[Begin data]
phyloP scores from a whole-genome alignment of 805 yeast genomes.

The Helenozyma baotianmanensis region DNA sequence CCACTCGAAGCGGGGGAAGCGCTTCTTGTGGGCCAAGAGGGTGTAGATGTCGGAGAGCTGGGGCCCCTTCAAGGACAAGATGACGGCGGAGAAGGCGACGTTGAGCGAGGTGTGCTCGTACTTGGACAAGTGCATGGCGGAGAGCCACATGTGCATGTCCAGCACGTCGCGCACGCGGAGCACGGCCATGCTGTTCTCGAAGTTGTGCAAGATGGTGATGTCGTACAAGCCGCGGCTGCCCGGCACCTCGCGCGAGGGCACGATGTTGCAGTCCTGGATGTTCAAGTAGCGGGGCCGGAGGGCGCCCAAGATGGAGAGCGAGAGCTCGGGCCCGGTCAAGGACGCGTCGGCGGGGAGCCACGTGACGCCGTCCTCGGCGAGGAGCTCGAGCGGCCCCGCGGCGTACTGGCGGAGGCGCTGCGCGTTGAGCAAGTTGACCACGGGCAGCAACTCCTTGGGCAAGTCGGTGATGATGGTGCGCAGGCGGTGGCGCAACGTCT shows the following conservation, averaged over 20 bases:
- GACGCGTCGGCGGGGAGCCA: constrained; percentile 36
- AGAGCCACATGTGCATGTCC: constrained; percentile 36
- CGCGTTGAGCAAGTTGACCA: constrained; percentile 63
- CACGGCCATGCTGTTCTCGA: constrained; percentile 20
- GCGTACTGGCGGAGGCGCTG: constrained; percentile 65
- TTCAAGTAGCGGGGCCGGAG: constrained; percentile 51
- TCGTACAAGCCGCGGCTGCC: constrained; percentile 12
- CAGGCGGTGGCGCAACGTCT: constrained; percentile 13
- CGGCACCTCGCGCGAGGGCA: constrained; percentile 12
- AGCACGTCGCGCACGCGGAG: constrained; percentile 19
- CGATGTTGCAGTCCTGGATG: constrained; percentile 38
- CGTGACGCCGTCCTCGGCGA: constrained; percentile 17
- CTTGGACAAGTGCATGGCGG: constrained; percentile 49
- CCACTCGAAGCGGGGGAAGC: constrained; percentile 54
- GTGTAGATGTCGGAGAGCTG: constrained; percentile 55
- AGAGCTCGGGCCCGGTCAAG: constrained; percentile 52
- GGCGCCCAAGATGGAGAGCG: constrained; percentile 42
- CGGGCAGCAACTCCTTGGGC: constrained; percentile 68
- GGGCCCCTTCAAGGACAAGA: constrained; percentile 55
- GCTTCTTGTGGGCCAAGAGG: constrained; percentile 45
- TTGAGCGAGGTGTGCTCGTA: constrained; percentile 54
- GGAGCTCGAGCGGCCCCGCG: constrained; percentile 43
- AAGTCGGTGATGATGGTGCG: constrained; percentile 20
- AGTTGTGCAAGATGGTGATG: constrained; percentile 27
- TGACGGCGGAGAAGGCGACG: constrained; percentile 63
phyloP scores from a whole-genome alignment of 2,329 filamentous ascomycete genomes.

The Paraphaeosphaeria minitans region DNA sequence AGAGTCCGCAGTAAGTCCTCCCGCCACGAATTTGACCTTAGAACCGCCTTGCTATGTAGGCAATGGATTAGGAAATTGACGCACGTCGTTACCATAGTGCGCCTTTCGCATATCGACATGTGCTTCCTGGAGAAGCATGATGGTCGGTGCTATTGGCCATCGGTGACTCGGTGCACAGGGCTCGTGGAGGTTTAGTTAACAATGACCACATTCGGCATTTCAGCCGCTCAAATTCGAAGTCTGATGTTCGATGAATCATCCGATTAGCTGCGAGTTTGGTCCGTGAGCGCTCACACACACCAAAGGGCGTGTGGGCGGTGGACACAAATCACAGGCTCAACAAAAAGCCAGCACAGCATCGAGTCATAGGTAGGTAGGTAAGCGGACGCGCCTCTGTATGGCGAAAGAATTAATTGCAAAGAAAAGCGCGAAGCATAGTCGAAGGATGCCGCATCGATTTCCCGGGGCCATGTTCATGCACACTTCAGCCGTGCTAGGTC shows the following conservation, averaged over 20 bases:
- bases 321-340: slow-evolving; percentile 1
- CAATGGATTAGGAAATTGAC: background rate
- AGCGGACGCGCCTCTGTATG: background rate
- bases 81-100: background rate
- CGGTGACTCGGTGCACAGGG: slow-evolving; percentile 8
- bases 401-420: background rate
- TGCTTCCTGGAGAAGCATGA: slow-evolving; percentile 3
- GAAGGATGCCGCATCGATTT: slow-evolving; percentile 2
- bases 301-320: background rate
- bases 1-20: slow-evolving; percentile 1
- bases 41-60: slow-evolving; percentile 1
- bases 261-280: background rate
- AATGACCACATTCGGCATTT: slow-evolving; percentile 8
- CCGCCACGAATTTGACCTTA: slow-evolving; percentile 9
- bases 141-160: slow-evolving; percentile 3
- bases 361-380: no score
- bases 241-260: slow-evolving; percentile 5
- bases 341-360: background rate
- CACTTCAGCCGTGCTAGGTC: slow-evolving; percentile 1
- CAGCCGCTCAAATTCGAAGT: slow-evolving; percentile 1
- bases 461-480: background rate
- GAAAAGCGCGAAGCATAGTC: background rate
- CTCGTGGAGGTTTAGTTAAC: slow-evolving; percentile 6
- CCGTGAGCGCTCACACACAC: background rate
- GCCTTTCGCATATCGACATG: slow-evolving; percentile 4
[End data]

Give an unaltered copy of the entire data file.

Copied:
phyloP scores from a whole-genome alignment of 805 yeast genomes.

The Helenozyma baotianmanensis region DNA sequence CCACTCGAAGCGGGGGAAGCGCTTCTTGTGGGCCAAGAGGGTGTAGATGTCGGAGAGCTGGGGCCCCTTCAAGGACAAGATGACGGCGGAGAAGGCGACGTTGAGCGAGGTGTGCTCGTACTTGGACAAGTGCATGGCGGAGAGCCACATGTGCATGTCCAGCACGTCGCGCACGCGGAGCACGGCCATGCTGTTCTCGAAGTTGTGCAAGATGGTGATGTCGTACAAGCCGCGGCTGCCCGGCACCTCGCGCGAGGGCACGATGTTGCAGTCCTGGATGTTCAAGTAGCGGGGCCGGAGGGCGCCCAAGATGGAGAGCGAGAGCTCGGGCCCGGTCAAGGACGCGTCGGCGGGGAGCCACGTGACGCCGTCCTCGGCGAGGAGCTCGAGCGGCCCCGCGGCGTACTGGCGGAGGCGCTGCGCGTTGAGCAAGTTGACCACGGGCAGCAACTCCTTGGGCAAGTCGGTGATGATGGTGCGCAGGCGGTGGCGCAACGTCT shows the following conservation, averaged over 20 bases:
- GACGCGTCGGCGGGGAGCCA: constrained; percentile 36
- AGAGCCACATGTGCATGTCC: constrained; percentile 36
- CGCGTTGAGCAAGTTGACCA: constrained; percentile 63
- CACGGCCATGCTGTTCTCGA: constrained; percentile 20
- GCGTACTGGCGGAGGCGCTG: constrained; percentile 65
- TTCAAGTAGCGGGGCCGGAG: constrained; percentile 51
- TCGTACAAGCCGCGGCTGCC: constrained; percentile 12
- CAGGCGGTGGCGCAACGTCT: constrained; percentile 13
- CGGCACCTCGCGCGAGGGCA: constrained; percentile 12
- AGCACGTCGCGCACGCGGAG: constrained; percentile 19
- CGATGTTGCAGTCCTGGATG: constrained; percentile 38
- CGTGACGCCGTCCTCGGCGA: constrained; percentile 17
- CTTGGACAAGTGCATGGCGG: constrained; percentile 49
- CCACTCGAAGCGGGGGAAGC: constrained; percentile 54
- GTGTAGATGTCGGAGAGCTG: constrained; percentile 55
- AGAGCTCGGGCCCGGTCAAG: constrained; percentile 52
- GGCGCCCAAGATGGAGAGCG: constrained; percentile 42
- CGGGCAGCAACTCCTTGGGC: constrained; percentile 68
- GGGCCCCTTCAAGGACAAGA: constrained; percentile 55
- GCTTCTTGTGGGCCAAGAGG: constrained; percentile 45
- TTGAGCGAGGTGTGCTCGTA: constrained; percentile 54
- GGAGCTCGAGCGGCCCCGCG: constrained; percentile 43
- AAGTCGGTGATGATGGTGCG: constrained; percentile 20
- AGTTGTGCAAGATGGTGATG: constrained; percentile 27
- TGACGGCGGAGAAGGCGACG: constrained; percentile 63
phyloP scores from a whole-genome alignment of 2,329 filamentous ascomycete genomes.

The Paraphaeosphaeria minitans region DNA sequence AGAGTCCGCAGTAAGTCCTCCCGCCACGAATTTGACCTTAGAACCGCCTTGCTATGTAGGCAATGGATTAGGAAATTGACGCACGTCGTTACCATAGTGCGCCTTTCGCATATCGACATGTGCTTCCTGGAGAAGCATGATGGTCGGTGCTATTGGCCATCGGTGACTCGGTGCACAGGGCTCGTGGAGGTTTAGTTAACAATGACCACATTCGGCATTTCAGCCGCTCAAATTCGAAGTCTGATGTTCGATGAATCATCCGATTAGCTGCGAGTTTGGTCCGTGAGCGCTCACACACACCAAAGGGCGTGTGGGCGGTGGACACAAATCACAGGCTCAACAAAAAGCCAGCACAGCATCGAGTCATAGGTAGGTAGGTAAGCGGACGCGCCTCTGTATGGCGAAAGAATTAATTGCAAAGAAAAGCGCGAAGCATAGTCGAAGGATGCCGCATCGATTTCCCGGGGCCATGTTCATGCACACTTCAGCCGTGCTAGGTC shows the following conservation, averaged over 20 bases:
- bases 321-340: slow-evolving; percentile 1
- CAATGGATTAGGAAATTGAC: background rate
- AGCGGACGCGCCTCTGTATG: background rate
- bases 81-100: background rate
- CGGTGACTCGGTGCACAGGG: slow-evolving; percentile 8
- bases 401-420: background rate
- TGCTTCCTGGAGAAGCATGA: slow-evolving; percentile 3
- GAAGGATGCCGCATCGATTT: slow-evolving; percentile 2
- bases 301-320: background rate
- bases 1-20: slow-evolving; percentile 1
- bases 41-60: slow-evolving; percentile 1
- bases 261-280: background rate
- AATGACCACATTCGGCATTT: slow-evolving; percentile 8
- CCGCCACGAATTTGACCTTA: slow-evolving; percentile 9
- bases 141-160: slow-evolving; percentile 3
- bases 361-380: no score
- bases 241-260: slow-evolving; percentile 5
- bases 341-360: background rate
- CACTTCAGCCGTGCTAGGTC: slow-evolving; percentile 1
- CAGCCGCTCAAATTCGAAGT: slow-evolving; percentile 1
- bases 461-480: background rate
- GAAAAGCGCGAAGCATAGTC: background rate
- CTCGTGGAGGTTTAGTTAAC: slow-evolving; percentile 6
- CCGTGAGCGCTCACACACAC: background rate
- GCCTTTCGCATATCGACATG: slow-evolving; percentile 4